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So I'm at a loss. After baking a normal map to the low poly retopology, the end results are as seen in the posted images. The polygons are visible, and there are a large number of visual oddities. There appear to be seam-like lines all across the mesh, which I think are the polygons of the low-poly. In addition, there appears to be warping of the map around the top of the head of the mesh as seen in the first image under the horns. I don't think it's supposed to look like this is it? I appreciate any help on this problem. Thank you.

The images are as follows:

  1. Mesh with applied/baked normal map
  2. Close up of mesh with applied/baked normal map to emphasize the odd seam-like lines mentioned
  3. High Poly Mesh
  4. Low Poly Mesh Retopology

Mesh with applied normal map Close up of mesh with normal map to show seam-like lines High Poly Mesh Low Poly Mesh

Update (1): Okay, so I've messed around and clicked "smooth" for Faces, Edges, and Vertices under the Shading/UVs tab. I then checked Auto Smoothing, making the angle maxed with 180 degrees. This actually wonderfully solved the seam-like edges. But a strange effect remains across most of the mesh, it appears like a wet stain, and the .PNG of the low poly's head (with normal map baked) below elaborates the issue. It resembles ink blots.

No more Seams but the ink blotting artifact remains

Update (2): Baking process, ultimately results in weird, warped, stain-like normal map.

[Gif of my baking process[6]

Update (3):Picture of "blotty-ink" artifacting of normal map bake. This is for clarity's sake.

Blotty-ink artifacting

Update (Final): I've finally come to a close on this horrible problem. I don't know the full details of the solution, and it's still wishy-washy at best. I'm assuming that ray distance projects face normals outward. I've noticed the issues much closer to faces that are close to each other, and this is likely because the ray distance projects the normals so much that it hits the mesh itself. So, I lowered the value from 1.0 to .050. I treated the ray distance value very arbitrarily, just playing around until the UV mapping issues were at its smallest. I eventually got a cleaner uv map than before but it was still messy. But since there were only a handful of artifacts, I decided that fixing that in photoshop would be more efficient.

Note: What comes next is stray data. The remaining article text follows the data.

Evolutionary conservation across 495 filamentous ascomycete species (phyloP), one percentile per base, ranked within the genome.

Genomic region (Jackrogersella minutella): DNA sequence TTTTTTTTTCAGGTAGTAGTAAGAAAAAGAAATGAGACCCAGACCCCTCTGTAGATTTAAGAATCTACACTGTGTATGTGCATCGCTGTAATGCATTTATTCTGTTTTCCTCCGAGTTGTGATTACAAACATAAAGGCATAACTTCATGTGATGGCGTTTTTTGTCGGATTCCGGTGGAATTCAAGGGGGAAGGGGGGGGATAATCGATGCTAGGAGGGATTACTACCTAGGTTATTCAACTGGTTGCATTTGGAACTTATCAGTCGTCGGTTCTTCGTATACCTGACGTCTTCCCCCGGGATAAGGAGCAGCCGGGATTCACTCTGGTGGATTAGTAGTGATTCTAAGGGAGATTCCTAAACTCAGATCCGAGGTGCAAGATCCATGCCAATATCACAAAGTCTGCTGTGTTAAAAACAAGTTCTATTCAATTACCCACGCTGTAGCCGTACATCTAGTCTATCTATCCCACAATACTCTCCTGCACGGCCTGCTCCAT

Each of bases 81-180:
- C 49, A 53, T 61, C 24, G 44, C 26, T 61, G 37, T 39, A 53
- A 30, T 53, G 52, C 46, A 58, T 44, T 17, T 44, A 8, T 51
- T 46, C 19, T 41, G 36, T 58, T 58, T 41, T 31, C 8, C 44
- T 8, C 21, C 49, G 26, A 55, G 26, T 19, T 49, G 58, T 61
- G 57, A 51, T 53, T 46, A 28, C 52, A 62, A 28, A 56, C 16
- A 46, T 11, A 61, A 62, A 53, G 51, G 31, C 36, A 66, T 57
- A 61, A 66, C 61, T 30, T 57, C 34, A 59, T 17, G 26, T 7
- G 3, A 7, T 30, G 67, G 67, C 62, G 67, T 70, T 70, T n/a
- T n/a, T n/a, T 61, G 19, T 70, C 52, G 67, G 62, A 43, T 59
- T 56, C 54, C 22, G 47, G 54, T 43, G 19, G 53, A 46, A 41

If anyone had a better solution that's less time-consuming/efficient, go ahead and iterate below but I have a solution that works for me for now.

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You probably want to switch your lowpoly model to smooth shading, before baking the normal map. I also can't tell how big your texture is, but the UV map has an awful lot of wasted space.

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  • $\begingroup$ I went ahead and turned on the smooth shading option under the object data tab for the low poly model. I wasn't sure if the angle was pertinent, so I set that to 30 degrees which was the default option. In addition, I'm not sure what you mean by wasted space, but I'm assuming it's because the islands aren't filling the whole of the UV map. So, I also went ahead and scaled relevant islands. So, "Auto-smooth" shading is on and the UV map's somewhat more full. However, the issue seems to persist. I'll post an image below for clarity. $\endgroup$ – Near Oct 16 '18 at 5:23
  • $\begingroup$ @Near - it's hard to tell what exactly is going on without checking all the other possibilities. You might want to upload your file to blend-exchange.giantcowfilms.com so I could take a more in-depth analysis. Please edit your original question and post the link to blend-exchange at the end of it. $\endgroup$ – metaphor_set Oct 16 '18 at 11:28